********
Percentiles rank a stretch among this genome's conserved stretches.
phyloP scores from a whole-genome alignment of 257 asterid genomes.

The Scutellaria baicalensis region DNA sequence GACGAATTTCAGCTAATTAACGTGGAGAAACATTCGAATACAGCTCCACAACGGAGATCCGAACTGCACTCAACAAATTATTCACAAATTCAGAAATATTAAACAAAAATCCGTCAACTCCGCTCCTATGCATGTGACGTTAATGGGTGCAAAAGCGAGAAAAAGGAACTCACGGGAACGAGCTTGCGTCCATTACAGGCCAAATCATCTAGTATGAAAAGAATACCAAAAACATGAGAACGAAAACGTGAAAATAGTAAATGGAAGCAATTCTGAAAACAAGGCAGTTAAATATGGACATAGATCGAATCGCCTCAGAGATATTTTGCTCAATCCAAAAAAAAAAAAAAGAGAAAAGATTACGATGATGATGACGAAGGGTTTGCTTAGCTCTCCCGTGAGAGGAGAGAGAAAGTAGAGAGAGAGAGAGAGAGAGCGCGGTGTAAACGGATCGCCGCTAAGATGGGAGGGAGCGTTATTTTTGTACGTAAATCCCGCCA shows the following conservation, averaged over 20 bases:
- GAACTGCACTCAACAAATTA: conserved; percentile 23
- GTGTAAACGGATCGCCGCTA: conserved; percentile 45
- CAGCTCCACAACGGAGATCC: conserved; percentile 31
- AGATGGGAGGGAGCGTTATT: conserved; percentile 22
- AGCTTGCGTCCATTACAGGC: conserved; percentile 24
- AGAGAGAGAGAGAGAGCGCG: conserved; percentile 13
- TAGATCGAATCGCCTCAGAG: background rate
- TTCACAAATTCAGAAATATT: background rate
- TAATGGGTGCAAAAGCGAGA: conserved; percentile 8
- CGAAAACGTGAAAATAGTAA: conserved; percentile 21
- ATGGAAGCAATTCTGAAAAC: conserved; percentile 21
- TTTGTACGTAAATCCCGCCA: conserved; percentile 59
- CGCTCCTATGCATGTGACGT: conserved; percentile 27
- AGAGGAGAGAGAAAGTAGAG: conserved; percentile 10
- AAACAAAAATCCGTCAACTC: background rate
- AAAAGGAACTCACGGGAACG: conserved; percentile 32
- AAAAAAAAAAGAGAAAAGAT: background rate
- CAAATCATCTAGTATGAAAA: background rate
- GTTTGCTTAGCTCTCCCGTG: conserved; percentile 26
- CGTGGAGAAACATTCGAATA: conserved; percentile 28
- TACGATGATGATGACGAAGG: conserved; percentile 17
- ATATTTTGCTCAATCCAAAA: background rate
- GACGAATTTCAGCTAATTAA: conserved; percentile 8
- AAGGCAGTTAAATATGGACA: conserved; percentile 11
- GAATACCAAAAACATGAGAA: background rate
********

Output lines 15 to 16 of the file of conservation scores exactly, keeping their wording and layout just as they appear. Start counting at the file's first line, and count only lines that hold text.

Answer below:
- TTTGTACGTAAATCCCGCCA: conserved; percentile 59
- CGCTCCTATGCATGTGACGT: conserved; percentile 27